acceptance of god power during AA meeting
• Addicts searched their souls and moral character to acknowledge their shortfalls.
During step 4 of the 12 steps, members are taught to search their souls and find out all the wrongs they have been doing themselves and others.
• Addicts admit their faults and wrongdoings to God and themselves, which might have affected themselves or others.
After soul searching, members are encouraged to admit the wrongs they have been doing. This admission is not only to oneself but to God and other human beings also. This helps them put aside their ego and provides an opportunity for growth.
• Addicts became ready to accept God’s guidance in removing these shortcomings.
This phase prepares members to submit themselves to the higher power with the belief that it can help them in removing all the shortfalls of their personality, actions, and behaviors.
• Addicts asked God to remove their shortcomings by acknowledging their powerlessness.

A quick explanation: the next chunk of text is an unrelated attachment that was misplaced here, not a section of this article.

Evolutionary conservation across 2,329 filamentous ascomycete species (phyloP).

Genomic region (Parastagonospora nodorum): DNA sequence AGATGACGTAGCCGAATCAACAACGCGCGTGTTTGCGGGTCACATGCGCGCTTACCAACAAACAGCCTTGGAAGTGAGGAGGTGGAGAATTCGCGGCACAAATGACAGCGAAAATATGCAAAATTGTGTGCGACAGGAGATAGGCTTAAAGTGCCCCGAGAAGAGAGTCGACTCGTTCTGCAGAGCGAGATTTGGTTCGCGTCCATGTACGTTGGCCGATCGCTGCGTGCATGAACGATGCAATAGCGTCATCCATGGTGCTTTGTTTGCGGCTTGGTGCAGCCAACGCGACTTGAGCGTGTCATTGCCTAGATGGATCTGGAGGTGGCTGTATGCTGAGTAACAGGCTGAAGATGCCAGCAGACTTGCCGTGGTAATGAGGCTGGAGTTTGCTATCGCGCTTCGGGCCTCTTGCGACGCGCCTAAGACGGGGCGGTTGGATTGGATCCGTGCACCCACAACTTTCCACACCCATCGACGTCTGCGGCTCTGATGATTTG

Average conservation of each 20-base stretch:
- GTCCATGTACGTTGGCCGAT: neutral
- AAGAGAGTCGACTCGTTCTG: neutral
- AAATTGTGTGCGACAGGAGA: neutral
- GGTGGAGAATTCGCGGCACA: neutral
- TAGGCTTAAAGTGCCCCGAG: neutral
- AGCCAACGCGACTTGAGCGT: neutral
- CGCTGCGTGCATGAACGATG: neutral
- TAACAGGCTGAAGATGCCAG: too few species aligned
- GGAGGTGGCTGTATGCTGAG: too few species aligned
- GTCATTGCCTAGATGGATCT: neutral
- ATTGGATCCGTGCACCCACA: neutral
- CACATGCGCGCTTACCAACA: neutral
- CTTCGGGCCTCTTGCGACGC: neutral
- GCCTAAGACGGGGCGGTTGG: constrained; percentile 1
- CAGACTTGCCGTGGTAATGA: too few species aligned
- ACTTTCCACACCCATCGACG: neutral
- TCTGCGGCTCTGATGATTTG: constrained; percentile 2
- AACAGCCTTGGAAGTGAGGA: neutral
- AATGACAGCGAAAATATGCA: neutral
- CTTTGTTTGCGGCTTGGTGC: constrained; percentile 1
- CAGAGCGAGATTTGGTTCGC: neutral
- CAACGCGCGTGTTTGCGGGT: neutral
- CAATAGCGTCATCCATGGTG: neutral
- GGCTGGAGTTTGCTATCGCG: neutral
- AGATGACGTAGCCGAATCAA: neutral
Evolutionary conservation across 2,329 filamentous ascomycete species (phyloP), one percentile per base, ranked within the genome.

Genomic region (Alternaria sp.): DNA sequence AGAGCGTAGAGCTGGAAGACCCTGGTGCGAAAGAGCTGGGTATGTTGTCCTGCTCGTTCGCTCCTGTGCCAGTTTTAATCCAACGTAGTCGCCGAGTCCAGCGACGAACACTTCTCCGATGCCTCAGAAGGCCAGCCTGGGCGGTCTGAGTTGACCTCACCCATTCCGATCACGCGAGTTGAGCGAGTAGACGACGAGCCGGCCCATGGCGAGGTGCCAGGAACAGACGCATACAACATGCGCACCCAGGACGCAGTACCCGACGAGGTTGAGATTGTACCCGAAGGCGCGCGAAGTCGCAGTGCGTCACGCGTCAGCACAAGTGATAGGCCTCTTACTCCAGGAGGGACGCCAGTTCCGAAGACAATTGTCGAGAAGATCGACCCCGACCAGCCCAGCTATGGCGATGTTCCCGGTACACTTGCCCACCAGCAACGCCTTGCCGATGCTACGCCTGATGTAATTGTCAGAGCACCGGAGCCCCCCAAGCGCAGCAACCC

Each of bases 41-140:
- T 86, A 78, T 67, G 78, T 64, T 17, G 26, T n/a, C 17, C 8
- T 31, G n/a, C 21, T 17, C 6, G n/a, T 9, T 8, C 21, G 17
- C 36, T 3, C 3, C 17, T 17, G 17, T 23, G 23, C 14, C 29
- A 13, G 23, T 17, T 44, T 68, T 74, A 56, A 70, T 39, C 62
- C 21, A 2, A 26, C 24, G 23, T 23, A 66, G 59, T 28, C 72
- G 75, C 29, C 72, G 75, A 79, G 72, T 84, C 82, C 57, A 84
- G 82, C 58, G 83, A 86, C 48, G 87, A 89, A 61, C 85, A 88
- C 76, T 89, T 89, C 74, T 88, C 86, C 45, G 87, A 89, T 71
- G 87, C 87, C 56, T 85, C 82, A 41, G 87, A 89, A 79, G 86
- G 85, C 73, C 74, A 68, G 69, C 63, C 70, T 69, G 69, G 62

AA step 7 inculcates humility in the members where they ask the higher power to remove the shortcomings and help them become better human beings.
• Addicts made a list of people who might have gotten hurt by their addictive or negative behavior and actions in an effort to make amends with them.
In this stage, members are encouraged to think about all the people that they might have harmed during addiction and be 100% willing to make amends with them and ask for their forgiveness.
• Addicts made sincere efforts to amend relations with all the affected people unless doing so would result in some additional harm to themselves or others.
Phase 9 calls for the practical application of the previous phase, where members are encouraged to make amends with everyone. Once amends are made, and forgiveness sought, it serves as a great medicine for the soul.